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Liver fibrosis is the excessive accumulation of extracellular matrix (ECM) proteins including collagen that occurs in most types of chronic liver diseases. The main causes of liver fibrosis include chronic HCV infection, alcohol abuse, and nonalcoholic steatohepatitis (NASH). Activated hepatic stellate cells, portal fibroblasts, and myofibroblasts of bone marrow origin have been identified as major collagen-producing cells in the injured liver. These cells are activated by fibrogenic cytokines such as TGF-β1, angiotensin II, and leptin. Emerging antifibrotic therapies are aimed at inhibiting the accumulation of fibrogenic cells and/or preventing the deposition of extracellular matrix proteins.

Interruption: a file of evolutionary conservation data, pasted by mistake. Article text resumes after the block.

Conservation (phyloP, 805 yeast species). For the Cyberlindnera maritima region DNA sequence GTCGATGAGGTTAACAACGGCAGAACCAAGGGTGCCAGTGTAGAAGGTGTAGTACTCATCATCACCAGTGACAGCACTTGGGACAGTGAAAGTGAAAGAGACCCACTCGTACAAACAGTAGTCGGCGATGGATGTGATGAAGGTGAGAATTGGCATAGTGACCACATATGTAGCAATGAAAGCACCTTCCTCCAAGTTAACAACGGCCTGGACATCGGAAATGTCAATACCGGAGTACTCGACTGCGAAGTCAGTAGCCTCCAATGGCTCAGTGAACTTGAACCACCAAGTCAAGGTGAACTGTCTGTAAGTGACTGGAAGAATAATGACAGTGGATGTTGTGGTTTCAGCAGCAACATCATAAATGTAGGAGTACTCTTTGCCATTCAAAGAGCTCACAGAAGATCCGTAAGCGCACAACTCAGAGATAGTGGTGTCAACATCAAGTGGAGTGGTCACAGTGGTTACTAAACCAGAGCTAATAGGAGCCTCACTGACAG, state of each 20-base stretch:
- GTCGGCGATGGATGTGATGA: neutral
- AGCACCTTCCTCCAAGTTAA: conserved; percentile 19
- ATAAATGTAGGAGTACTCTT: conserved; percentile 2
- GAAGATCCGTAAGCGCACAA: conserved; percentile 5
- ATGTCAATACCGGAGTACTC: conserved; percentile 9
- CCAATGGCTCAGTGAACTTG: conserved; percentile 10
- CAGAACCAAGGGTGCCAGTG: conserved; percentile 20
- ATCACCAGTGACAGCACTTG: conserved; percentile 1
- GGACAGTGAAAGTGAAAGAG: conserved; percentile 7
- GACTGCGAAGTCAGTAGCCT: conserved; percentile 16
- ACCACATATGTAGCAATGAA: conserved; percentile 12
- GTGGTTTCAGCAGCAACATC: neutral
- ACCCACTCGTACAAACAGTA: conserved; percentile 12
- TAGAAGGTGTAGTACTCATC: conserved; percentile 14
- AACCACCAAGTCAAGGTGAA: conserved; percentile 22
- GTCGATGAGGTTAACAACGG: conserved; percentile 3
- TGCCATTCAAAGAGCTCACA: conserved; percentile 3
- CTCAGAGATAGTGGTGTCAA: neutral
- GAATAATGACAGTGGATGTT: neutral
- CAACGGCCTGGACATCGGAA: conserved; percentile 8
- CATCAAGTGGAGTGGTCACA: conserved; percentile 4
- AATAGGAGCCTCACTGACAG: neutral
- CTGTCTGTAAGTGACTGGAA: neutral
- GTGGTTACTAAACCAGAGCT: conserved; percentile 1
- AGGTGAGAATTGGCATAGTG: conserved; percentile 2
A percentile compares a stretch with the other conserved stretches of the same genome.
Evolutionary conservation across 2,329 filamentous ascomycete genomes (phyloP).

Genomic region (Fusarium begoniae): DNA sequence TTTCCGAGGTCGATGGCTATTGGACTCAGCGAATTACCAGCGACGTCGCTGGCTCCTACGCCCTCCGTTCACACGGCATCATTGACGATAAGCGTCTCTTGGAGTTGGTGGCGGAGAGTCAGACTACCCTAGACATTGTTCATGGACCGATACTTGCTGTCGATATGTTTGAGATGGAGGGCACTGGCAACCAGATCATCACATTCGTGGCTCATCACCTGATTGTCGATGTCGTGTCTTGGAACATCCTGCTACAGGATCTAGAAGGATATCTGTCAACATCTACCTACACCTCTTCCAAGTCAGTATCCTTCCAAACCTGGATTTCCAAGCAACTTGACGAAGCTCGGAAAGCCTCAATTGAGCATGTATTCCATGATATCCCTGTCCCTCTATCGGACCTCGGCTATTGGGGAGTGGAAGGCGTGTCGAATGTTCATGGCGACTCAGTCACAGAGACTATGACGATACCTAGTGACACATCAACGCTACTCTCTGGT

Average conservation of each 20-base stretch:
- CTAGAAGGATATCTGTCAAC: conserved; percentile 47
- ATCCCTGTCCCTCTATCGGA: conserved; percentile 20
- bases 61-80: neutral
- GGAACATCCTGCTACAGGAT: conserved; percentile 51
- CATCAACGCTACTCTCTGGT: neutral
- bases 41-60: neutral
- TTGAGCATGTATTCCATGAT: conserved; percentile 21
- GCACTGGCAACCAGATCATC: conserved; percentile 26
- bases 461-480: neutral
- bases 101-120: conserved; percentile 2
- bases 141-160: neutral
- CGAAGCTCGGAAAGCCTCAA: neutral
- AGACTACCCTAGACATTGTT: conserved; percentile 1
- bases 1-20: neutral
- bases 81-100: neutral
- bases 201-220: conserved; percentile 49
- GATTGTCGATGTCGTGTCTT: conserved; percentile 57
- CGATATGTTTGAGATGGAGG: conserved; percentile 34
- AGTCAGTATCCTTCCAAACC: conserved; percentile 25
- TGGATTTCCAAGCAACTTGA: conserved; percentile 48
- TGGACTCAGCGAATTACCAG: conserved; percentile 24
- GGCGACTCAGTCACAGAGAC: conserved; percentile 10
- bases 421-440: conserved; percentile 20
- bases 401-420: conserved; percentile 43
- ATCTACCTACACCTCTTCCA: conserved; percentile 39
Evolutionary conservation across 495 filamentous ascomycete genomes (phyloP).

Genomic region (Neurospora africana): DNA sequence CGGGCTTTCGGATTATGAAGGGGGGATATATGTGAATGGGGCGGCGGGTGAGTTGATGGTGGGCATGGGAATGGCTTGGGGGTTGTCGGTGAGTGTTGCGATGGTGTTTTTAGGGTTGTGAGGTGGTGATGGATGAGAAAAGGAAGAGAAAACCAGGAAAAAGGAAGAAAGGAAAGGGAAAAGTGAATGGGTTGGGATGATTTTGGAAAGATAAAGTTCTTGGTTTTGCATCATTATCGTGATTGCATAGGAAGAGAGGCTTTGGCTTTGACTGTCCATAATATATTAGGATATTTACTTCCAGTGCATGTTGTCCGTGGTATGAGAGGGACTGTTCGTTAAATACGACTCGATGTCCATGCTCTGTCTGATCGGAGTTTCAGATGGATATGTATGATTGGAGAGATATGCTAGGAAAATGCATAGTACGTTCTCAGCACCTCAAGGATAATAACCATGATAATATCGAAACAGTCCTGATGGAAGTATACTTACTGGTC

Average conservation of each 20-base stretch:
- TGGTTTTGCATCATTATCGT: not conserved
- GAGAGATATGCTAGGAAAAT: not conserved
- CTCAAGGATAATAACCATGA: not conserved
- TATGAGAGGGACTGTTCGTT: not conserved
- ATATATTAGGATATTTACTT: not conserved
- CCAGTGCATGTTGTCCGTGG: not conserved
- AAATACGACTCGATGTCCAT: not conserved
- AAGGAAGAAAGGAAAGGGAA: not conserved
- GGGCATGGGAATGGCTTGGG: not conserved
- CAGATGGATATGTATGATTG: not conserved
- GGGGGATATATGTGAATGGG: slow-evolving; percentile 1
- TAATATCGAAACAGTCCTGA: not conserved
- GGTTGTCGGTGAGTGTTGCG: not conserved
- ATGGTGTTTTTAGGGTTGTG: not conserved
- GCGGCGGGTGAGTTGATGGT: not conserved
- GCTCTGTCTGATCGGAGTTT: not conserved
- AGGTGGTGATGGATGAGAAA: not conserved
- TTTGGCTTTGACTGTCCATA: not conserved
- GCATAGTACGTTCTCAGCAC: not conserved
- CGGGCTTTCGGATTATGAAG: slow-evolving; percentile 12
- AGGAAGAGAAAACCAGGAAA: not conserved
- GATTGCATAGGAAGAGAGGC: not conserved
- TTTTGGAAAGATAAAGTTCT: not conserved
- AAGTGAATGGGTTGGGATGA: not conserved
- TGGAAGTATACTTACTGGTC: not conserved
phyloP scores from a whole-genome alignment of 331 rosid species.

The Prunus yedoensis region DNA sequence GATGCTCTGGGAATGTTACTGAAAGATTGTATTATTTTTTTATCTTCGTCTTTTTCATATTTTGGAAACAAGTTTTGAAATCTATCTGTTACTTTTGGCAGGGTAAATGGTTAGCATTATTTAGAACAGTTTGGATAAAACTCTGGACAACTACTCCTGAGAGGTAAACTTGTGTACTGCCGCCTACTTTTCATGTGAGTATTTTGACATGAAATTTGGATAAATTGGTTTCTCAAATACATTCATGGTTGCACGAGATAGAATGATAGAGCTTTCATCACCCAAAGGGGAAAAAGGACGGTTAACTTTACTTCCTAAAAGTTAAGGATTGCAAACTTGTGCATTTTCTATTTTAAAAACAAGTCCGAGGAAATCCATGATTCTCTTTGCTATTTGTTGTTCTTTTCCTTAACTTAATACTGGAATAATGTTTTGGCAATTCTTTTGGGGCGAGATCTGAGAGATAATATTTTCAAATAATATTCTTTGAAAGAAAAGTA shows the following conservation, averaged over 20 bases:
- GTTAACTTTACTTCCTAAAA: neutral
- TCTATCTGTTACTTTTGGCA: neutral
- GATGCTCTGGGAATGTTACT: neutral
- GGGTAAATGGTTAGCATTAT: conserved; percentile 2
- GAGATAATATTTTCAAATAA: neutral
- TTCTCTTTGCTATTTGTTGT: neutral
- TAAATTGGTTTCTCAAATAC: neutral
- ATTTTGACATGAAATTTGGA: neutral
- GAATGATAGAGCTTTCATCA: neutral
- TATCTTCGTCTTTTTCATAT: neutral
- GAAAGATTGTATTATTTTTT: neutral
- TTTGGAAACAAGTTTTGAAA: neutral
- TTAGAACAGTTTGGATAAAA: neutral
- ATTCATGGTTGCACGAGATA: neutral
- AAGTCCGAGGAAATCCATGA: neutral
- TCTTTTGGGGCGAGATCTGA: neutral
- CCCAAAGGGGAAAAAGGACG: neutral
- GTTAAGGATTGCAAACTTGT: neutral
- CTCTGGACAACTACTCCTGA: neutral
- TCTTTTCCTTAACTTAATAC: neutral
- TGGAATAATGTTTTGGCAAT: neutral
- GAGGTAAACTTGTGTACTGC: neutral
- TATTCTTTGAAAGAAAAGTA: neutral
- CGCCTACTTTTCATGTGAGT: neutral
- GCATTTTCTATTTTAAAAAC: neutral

Figure 2. Human Hepatic Stellate Cells from the healthy donor were seeded on 6-well plates for transcriptomic analysis (A) or on 8-well chamber slides for immunofluorescence staining analysis (B). Prior to TGFb stimulation, cells were incubated with ALK5 Inhibitor (LY2157299) for 30 minutes followed by stimulation for 24h with 2.5 ng/ml TGFb.